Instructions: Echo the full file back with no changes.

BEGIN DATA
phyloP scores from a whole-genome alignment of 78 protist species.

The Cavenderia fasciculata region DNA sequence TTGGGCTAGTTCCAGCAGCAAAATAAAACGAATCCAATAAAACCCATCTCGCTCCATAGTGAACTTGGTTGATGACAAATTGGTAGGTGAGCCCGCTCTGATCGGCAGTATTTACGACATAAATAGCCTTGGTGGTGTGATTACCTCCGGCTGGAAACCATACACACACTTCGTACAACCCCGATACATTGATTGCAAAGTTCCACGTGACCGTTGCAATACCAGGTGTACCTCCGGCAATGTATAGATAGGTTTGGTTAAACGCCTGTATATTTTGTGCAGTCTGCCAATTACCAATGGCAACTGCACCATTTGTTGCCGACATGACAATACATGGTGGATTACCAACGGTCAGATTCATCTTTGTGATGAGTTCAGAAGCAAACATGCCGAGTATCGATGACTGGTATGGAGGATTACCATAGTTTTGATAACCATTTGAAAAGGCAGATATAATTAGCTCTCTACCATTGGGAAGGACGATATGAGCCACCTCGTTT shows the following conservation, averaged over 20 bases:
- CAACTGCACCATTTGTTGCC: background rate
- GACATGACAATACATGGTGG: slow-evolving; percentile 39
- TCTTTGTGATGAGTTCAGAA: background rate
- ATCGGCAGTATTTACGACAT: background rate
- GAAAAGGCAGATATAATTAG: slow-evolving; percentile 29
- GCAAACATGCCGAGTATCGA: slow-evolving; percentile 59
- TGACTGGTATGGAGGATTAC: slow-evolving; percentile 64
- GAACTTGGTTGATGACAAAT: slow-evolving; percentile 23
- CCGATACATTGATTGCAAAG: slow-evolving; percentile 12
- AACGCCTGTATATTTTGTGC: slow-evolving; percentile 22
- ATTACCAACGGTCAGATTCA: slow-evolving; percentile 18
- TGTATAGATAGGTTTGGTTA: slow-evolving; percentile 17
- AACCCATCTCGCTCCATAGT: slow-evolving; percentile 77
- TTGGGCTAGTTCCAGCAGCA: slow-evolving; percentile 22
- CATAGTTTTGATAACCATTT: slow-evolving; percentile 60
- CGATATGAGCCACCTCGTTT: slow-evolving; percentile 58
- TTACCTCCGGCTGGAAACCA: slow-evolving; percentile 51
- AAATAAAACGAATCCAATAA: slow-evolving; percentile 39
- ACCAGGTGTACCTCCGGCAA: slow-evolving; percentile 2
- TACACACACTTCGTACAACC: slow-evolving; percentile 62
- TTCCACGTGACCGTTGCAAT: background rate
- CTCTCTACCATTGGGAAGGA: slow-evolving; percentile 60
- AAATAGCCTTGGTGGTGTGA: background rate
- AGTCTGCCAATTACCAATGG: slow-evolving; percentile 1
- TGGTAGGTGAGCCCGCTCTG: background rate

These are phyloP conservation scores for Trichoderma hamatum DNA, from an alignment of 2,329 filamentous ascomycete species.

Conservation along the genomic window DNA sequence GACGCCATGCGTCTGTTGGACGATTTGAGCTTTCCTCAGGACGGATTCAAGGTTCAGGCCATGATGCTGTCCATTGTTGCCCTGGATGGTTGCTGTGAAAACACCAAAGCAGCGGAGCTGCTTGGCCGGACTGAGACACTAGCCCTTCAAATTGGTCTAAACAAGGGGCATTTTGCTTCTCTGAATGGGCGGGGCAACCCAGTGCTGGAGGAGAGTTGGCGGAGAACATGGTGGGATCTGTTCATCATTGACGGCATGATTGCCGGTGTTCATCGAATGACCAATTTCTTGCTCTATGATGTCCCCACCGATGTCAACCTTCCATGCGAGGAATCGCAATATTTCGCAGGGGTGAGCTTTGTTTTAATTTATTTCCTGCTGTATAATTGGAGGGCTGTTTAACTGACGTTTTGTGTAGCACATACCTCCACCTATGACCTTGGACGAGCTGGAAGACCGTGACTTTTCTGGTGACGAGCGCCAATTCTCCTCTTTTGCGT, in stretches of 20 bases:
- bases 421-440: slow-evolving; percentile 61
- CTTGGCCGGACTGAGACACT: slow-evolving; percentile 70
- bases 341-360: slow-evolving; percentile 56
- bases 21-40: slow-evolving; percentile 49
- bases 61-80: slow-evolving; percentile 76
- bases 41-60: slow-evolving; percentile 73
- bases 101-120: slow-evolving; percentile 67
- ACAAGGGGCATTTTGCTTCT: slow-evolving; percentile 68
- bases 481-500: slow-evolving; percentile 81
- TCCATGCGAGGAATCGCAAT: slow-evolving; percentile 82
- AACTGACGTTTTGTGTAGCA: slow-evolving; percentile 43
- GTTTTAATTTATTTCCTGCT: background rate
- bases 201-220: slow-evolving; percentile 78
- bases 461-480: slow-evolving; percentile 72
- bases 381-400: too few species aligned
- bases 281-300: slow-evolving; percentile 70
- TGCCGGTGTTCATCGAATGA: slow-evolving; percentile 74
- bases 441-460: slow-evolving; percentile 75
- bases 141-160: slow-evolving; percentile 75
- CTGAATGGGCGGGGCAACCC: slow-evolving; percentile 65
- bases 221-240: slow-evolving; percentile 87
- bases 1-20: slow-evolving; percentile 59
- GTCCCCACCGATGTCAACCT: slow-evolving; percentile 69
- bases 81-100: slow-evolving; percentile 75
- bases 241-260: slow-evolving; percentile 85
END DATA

phyloP scores from a whole-genome alignment of 78 protist species.

The Cavenderia fasciculata region DNA sequence TTGGGCTAGTTCCAGCAGCAAAATAAAACGAATCCAATAAAACCCATCTCGCTCCATAGTGAACTTGGTTGATGACAAATTGGTAGGTGAGCCCGCTCTGATCGGCAGTATTTACGACATAAATAGCCTTGGTGGTGTGATTACCTCCGGCTGGAAACCATACACACACTTCGTACAACCCCGATACATTGATTGCAAAGTTCCACGTGACCGTTGCAATACCAGGTGTACCTCCGGCAATGTATAGATAGGTTTGGTTAAACGCCTGTATATTTTGTGCAGTCTGCCAATTACCAATGGCAACTGCACCATTTGTTGCCGACATGACAATACATGGTGGATTACCAACGGTCAGATTCATCTTTGTGATGAGTTCAGAAGCAAACATGCCGAGTATCGATGACTGGTATGGAGGATTACCATAGTTTTGATAACCATTTGAAAAGGCAGATATAATTAGCTCTCTACCATTGGGAAGGACGATATGAGCCACCTCGTTT shows the following conservation, averaged over 20 bases:
- CAACTGCACCATTTGTTGCC: background rate
- GACATGACAATACATGGTGG: slow-evolving; percentile 39
- TCTTTGTGATGAGTTCAGAA: background rate
- ATCGGCAGTATTTACGACAT: background rate
- GAAAAGGCAGATATAATTAG: slow-evolving; percentile 29
- GCAAACATGCCGAGTATCGA: slow-evolving; percentile 59
- TGACTGGTATGGAGGATTAC: slow-evolving; percentile 64
- GAACTTGGTTGATGACAAAT: slow-evolving; percentile 23
- CCGATACATTGATTGCAAAG: slow-evolving; percentile 12
- AACGCCTGTATATTTTGTGC: slow-evolving; percentile 22
- ATTACCAACGGTCAGATTCA: slow-evolving; percentile 18
- TGTATAGATAGGTTTGGTTA: slow-evolving; percentile 17
- AACCCATCTCGCTCCATAGT: slow-evolving; percentile 77
- TTGGGCTAGTTCCAGCAGCA: slow-evolving; percentile 22
- CATAGTTTTGATAACCATTT: slow-evolving; percentile 60
- CGATATGAGCCACCTCGTTT: slow-evolving; percentile 58
- TTACCTCCGGCTGGAAACCA: slow-evolving; percentile 51
- AAATAAAACGAATCCAATAA: slow-evolving; percentile 39
- ACCAGGTGTACCTCCGGCAA: slow-evolving; percentile 2
- TACACACACTTCGTACAACC: slow-evolving; percentile 62
- TTCCACGTGACCGTTGCAAT: background rate
- CTCTCTACCATTGGGAAGGA: slow-evolving; percentile 60
- AAATAGCCTTGGTGGTGTGA: background rate
- AGTCTGCCAATTACCAATGG: slow-evolving; percentile 1
- TGGTAGGTGAGCCCGCTCTG: background rate

These are phyloP conservation scores for Trichoderma hamatum DNA, from an alignment of 2,329 filamentous ascomycete species.

Conservation along the genomic window DNA sequence GACGCCATGCGTCTGTTGGACGATTTGAGCTTTCCTCAGGACGGATTCAAGGTTCAGGCCATGATGCTGTCCATTGTTGCCCTGGATGGTTGCTGTGAAAACACCAAAGCAGCGGAGCTGCTTGGCCGGACTGAGACACTAGCCCTTCAAATTGGTCTAAACAAGGGGCATTTTGCTTCTCTGAATGGGCGGGGCAACCCAGTGCTGGAGGAGAGTTGGCGGAGAACATGGTGGGATCTGTTCATCATTGACGGCATGATTGCCGGTGTTCATCGAATGACCAATTTCTTGCTCTATGATGTCCCCACCGATGTCAACCTTCCATGCGAGGAATCGCAATATTTCGCAGGGGTGAGCTTTGTTTTAATTTATTTCCTGCTGTATAATTGGAGGGCTGTTTAACTGACGTTTTGTGTAGCACATACCTCCACCTATGACCTTGGACGAGCTGGAAGACCGTGACTTTTCTGGTGACGAGCGCCAATTCTCCTCTTTTGCGT, in stretches of 20 bases:
- bases 421-440: slow-evolving; percentile 61
- CTTGGCCGGACTGAGACACT: slow-evolving; percentile 70
- bases 341-360: slow-evolving; percentile 56
- bases 21-40: slow-evolving; percentile 49
- bases 61-80: slow-evolving; percentile 76
- bases 41-60: slow-evolving; percentile 73
- bases 101-120: slow-evolving; percentile 67
- ACAAGGGGCATTTTGCTTCT: slow-evolving; percentile 68
- bases 481-500: slow-evolving; percentile 81
- TCCATGCGAGGAATCGCAAT: slow-evolving; percentile 82
- AACTGACGTTTTGTGTAGCA: slow-evolving; percentile 43
- GTTTTAATTTATTTCCTGCT: background rate
- bases 201-220: slow-evolving; percentile 78
- bases 461-480: slow-evolving; percentile 72
- bases 381-400: too few species aligned
- bases 281-300: slow-evolving; percentile 70
- TGCCGGTGTTCATCGAATGA: slow-evolving; percentile 74
- bases 441-460: slow-evolving; percentile 75
- bases 141-160: slow-evolving; percentile 75
- CTGAATGGGCGGGGCAACCC: slow-evolving; percentile 65
- bases 221-240: slow-evolving; percentile 87
- bases 1-20: slow-evolving; percentile 59
- GTCCCCACCGATGTCAACCT: slow-evolving; percentile 69
- bases 81-100: slow-evolving; percentile 75
- bases 241-260: slow-evolving; percentile 85